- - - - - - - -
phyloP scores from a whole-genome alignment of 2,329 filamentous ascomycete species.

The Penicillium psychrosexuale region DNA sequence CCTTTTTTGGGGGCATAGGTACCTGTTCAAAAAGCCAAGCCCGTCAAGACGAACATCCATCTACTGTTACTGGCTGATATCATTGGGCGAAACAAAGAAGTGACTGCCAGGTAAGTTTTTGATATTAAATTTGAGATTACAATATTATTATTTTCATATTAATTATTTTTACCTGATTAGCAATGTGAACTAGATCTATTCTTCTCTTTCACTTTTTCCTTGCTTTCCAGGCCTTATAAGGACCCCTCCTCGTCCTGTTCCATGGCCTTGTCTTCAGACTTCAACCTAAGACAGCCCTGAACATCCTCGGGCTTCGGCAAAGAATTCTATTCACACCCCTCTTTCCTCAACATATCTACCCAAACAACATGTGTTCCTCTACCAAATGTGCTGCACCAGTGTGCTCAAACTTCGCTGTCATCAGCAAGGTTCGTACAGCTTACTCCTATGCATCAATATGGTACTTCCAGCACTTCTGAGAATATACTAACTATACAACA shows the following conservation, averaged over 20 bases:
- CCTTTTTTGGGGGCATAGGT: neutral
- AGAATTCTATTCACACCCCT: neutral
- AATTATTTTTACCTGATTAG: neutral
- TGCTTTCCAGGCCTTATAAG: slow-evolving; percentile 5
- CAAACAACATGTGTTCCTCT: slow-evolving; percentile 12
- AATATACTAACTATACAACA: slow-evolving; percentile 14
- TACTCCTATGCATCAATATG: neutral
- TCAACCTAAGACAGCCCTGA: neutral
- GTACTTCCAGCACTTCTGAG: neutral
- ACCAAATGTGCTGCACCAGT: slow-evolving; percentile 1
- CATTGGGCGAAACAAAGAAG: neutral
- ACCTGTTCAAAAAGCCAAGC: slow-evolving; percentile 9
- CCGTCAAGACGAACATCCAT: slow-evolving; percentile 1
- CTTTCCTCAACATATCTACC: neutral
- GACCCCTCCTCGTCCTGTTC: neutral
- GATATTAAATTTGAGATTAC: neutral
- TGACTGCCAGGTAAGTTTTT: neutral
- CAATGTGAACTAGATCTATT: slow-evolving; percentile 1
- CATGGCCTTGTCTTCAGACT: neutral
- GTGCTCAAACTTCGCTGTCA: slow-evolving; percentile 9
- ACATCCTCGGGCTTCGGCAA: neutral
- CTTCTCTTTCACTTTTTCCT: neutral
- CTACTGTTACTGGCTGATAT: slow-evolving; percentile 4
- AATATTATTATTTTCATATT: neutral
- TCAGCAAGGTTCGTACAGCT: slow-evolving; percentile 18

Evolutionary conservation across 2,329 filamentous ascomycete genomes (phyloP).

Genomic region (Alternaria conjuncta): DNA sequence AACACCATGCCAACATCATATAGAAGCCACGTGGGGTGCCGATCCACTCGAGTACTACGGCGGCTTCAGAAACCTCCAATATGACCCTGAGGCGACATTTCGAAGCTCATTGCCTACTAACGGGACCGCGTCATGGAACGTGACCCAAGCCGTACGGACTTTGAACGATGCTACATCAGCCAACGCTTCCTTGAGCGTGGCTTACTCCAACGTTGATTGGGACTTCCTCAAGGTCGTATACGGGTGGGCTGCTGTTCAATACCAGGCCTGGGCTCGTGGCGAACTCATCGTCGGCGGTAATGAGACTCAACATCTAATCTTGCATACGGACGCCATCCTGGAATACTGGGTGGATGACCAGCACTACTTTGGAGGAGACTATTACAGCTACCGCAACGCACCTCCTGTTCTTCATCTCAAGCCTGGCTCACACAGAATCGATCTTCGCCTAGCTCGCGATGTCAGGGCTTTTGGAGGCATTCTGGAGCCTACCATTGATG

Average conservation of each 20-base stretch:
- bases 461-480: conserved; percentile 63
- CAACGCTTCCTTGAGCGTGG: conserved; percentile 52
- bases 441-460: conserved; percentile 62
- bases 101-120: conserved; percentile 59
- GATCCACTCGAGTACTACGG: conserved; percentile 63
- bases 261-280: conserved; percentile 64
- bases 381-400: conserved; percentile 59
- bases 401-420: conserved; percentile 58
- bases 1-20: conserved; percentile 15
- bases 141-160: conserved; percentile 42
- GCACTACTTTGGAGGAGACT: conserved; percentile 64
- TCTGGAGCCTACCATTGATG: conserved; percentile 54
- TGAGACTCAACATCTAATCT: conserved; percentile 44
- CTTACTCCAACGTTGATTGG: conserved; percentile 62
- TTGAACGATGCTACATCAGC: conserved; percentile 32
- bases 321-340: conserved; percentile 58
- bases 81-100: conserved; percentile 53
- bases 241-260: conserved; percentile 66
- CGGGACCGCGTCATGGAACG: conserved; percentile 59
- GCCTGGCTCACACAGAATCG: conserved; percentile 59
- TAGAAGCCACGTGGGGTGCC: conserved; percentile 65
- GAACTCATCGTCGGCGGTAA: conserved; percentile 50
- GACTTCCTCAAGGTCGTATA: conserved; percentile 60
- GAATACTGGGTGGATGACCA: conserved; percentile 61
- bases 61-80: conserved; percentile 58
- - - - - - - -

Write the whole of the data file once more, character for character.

phyloP scores from a whole-genome alignment of 2,329 filamentous ascomycete species.

The Penicillium psychrosexuale region DNA sequence CCTTTTTTGGGGGCATAGGTACCTGTTCAAAAAGCCAAGCCCGTCAAGACGAACATCCATCTACTGTTACTGGCTGATATCATTGGGCGAAACAAAGAAGTGACTGCCAGGTAAGTTTTTGATATTAAATTTGAGATTACAATATTATTATTTTCATATTAATTATTTTTACCTGATTAGCAATGTGAACTAGATCTATTCTTCTCTTTCACTTTTTCCTTGCTTTCCAGGCCTTATAAGGACCCCTCCTCGTCCTGTTCCATGGCCTTGTCTTCAGACTTCAACCTAAGACAGCCCTGAACATCCTCGGGCTTCGGCAAAGAATTCTATTCACACCCCTCTTTCCTCAACATATCTACCCAAACAACATGTGTTCCTCTACCAAATGTGCTGCACCAGTGTGCTCAAACTTCGCTGTCATCAGCAAGGTTCGTACAGCTTACTCCTATGCATCAATATGGTACTTCCAGCACTTCTGAGAATATACTAACTATACAACA shows the following conservation, averaged over 20 bases:
- CCTTTTTTGGGGGCATAGGT: neutral
- AGAATTCTATTCACACCCCT: neutral
- AATTATTTTTACCTGATTAG: neutral
- TGCTTTCCAGGCCTTATAAG: slow-evolving; percentile 5
- CAAACAACATGTGTTCCTCT: slow-evolving; percentile 12
- AATATACTAACTATACAACA: slow-evolving; percentile 14
- TACTCCTATGCATCAATATG: neutral
- TCAACCTAAGACAGCCCTGA: neutral
- GTACTTCCAGCACTTCTGAG: neutral
- ACCAAATGTGCTGCACCAGT: slow-evolving; percentile 1
- CATTGGGCGAAACAAAGAAG: neutral
- ACCTGTTCAAAAAGCCAAGC: slow-evolving; percentile 9
- CCGTCAAGACGAACATCCAT: slow-evolving; percentile 1
- CTTTCCTCAACATATCTACC: neutral
- GACCCCTCCTCGTCCTGTTC: neutral
- GATATTAAATTTGAGATTAC: neutral
- TGACTGCCAGGTAAGTTTTT: neutral
- CAATGTGAACTAGATCTATT: slow-evolving; percentile 1
- CATGGCCTTGTCTTCAGACT: neutral
- GTGCTCAAACTTCGCTGTCA: slow-evolving; percentile 9
- ACATCCTCGGGCTTCGGCAA: neutral
- CTTCTCTTTCACTTTTTCCT: neutral
- CTACTGTTACTGGCTGATAT: slow-evolving; percentile 4
- AATATTATTATTTTCATATT: neutral
- TCAGCAAGGTTCGTACAGCT: slow-evolving; percentile 18

Evolutionary conservation across 2,329 filamentous ascomycete genomes (phyloP).

Genomic region (Alternaria conjuncta): DNA sequence AACACCATGCCAACATCATATAGAAGCCACGTGGGGTGCCGATCCACTCGAGTACTACGGCGGCTTCAGAAACCTCCAATATGACCCTGAGGCGACATTTCGAAGCTCATTGCCTACTAACGGGACCGCGTCATGGAACGTGACCCAAGCCGTACGGACTTTGAACGATGCTACATCAGCCAACGCTTCCTTGAGCGTGGCTTACTCCAACGTTGATTGGGACTTCCTCAAGGTCGTATACGGGTGGGCTGCTGTTCAATACCAGGCCTGGGCTCGTGGCGAACTCATCGTCGGCGGTAATGAGACTCAACATCTAATCTTGCATACGGACGCCATCCTGGAATACTGGGTGGATGACCAGCACTACTTTGGAGGAGACTATTACAGCTACCGCAACGCACCTCCTGTTCTTCATCTCAAGCCTGGCTCACACAGAATCGATCTTCGCCTAGCTCGCGATGTCAGGGCTTTTGGAGGCATTCTGGAGCCTACCATTGATG

Average conservation of each 20-base stretch:
- bases 461-480: conserved; percentile 63
- CAACGCTTCCTTGAGCGTGG: conserved; percentile 52
- bases 441-460: conserved; percentile 62
- bases 101-120: conserved; percentile 59
- GATCCACTCGAGTACTACGG: conserved; percentile 63
- bases 261-280: conserved; percentile 64
- bases 381-400: conserved; percentile 59
- bases 401-420: conserved; percentile 58
- bases 1-20: conserved; percentile 15
- bases 141-160: conserved; percentile 42
- GCACTACTTTGGAGGAGACT: conserved; percentile 64
- TCTGGAGCCTACCATTGATG: conserved; percentile 54
- TGAGACTCAACATCTAATCT: conserved; percentile 44
- CTTACTCCAACGTTGATTGG: conserved; percentile 62
- TTGAACGATGCTACATCAGC: conserved; percentile 32
- bases 321-340: conserved; percentile 58
- bases 81-100: conserved; percentile 53
- bases 241-260: conserved; percentile 66
- CGGGACCGCGTCATGGAACG: conserved; percentile 59
- GCCTGGCTCACACAGAATCG: conserved; percentile 59
- TAGAAGCCACGTGGGGTGCC: conserved; percentile 65
- GAACTCATCGTCGGCGGTAA: conserved; percentile 50
- GACTTCCTCAAGGTCGTATA: conserved; percentile 60
- GAATACTGGGTGGATGACCA: conserved; percentile 61
- bases 61-80: conserved; percentile 58